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How Brexit Has and Will Continue to Affect the Restaurant Business

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Since the people of the UK voted to leave the European Union last year there has been talk within the restaurant and hospitality industry about what the impact of this will be for them.

Concerns about foreign food and wine imports have been a cause of concern with 29% of British food (both household and restaurants) coming from the EU.

Another related issue are reports predicting 30% of restaurants will go bust after Brexit.

The number of restaurant companies to go bust has been predicted to be 5,500 within the next three years. One of the highest profile fatalities to take a hit was Jamie Oliver’s restaurant franchise, with six of his Italian restaurants to close.

The business cited “pressures and unknowns” following Brexit as the cause.

The food and drink industry has always been conscious of the impact of Brexit to the sector with FDF members overwhelmingly backing the UK to remain in the EU at 71%.

With the UK government triggering the withdrawal process in March of this year, the immanency of leaving the EU has become more strongly felt.

So how will Brexit continue to impact the restaurant business? Aside from the possible increase of imported food and wine from the EU, a shortage of staff in both cafes and restaurants alike is predicted, as they are often staffed by EU nationals.

In 2015, Britons made up just 4% of the catering and hospitality workforce. This is in stark contrast to the 13% of EU-born staff in the same sector.

Even before Article 50 was invoked, a significant number of EU workers in the UK were leaving for Europe. This drop in EU workers is contributing to the labour shortage in UK.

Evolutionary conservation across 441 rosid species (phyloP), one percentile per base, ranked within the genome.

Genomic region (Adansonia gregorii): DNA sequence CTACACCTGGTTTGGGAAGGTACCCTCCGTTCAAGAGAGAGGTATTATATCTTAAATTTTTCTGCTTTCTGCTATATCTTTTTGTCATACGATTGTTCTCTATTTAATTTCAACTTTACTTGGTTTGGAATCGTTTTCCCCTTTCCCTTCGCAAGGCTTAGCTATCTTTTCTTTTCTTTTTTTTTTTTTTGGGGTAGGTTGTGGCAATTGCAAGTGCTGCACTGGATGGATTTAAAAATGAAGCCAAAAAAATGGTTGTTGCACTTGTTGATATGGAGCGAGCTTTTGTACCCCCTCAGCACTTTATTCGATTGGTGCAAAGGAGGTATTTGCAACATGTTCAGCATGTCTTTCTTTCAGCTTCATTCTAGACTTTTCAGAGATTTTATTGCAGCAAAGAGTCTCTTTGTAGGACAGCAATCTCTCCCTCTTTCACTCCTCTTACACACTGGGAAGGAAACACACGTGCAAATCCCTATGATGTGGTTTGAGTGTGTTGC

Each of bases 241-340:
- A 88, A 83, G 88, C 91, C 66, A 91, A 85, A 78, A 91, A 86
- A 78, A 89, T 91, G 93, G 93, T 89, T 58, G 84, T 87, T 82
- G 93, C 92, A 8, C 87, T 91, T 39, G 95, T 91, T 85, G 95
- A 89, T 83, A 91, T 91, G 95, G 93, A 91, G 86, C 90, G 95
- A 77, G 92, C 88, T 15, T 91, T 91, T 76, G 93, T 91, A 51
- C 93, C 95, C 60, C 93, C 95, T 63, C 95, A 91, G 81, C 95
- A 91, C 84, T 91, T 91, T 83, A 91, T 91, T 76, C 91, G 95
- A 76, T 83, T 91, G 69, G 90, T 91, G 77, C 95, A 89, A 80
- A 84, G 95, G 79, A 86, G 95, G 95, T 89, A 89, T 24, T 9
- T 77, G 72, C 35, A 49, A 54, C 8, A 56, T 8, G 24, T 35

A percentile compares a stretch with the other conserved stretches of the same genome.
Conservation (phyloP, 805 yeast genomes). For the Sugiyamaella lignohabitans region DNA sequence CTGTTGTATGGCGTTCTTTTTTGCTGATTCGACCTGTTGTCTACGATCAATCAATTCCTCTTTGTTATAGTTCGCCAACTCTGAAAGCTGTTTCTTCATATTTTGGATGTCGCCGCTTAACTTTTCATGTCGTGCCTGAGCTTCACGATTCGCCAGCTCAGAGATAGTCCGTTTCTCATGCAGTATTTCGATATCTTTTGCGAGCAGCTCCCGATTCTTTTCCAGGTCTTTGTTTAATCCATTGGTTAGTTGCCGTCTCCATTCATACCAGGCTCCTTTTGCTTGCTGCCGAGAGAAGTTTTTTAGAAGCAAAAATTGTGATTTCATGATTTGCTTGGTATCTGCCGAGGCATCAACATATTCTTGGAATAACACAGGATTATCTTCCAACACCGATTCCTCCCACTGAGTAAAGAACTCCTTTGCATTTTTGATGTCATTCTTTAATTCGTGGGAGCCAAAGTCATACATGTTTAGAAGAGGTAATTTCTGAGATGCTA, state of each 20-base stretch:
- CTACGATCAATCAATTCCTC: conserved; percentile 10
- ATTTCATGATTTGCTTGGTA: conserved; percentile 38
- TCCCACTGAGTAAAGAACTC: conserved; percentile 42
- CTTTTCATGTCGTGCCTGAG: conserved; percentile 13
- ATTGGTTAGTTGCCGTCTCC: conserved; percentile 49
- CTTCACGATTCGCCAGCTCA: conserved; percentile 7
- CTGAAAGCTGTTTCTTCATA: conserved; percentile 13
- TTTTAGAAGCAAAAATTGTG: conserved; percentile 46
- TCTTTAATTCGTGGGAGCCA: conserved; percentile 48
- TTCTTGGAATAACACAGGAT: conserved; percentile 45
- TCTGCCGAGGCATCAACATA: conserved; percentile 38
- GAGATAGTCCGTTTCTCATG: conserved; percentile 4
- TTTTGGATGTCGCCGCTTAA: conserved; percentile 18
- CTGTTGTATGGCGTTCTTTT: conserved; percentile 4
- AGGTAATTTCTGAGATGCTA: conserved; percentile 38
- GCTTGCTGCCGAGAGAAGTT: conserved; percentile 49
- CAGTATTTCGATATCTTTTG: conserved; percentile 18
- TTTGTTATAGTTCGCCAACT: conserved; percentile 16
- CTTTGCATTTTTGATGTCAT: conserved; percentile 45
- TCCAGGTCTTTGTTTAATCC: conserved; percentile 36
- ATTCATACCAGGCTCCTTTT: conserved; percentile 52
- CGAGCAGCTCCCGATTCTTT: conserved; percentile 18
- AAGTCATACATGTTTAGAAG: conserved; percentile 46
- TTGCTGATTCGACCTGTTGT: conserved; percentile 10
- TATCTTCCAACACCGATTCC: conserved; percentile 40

Michelin-starred Swedish chef Mikael Jonsson says “I am worried about Brexit, what it might do to our industry. I don’t know if fine dining can cope with it, because it relies so heavily on labour from Europe”.

To soften the impact of Brexit on restaurant staffing, the UK government has been urged by Migration Watch UK to adopt ‘Barista Visas for EU workers. These are effectively short-term work permits allowing foreign nationals to work in the “low-skilled” sector.

Another attempt around the staffing deficit being made is to try and attract British employees. Companies such as Pret a Manger is making a conscious effort to attack UK workers through ads in job centres and via social media.

Until the full nature of Brexit is clear it appears the best course of action for restaurateurs would be to invest in the staff they currently employ (EU or not), but also make efforts to attract UK workers.

Preparing for any eventuality along with a ‘business as usual’ ethos will help to lessen the impact of Brexit, soft or hard.

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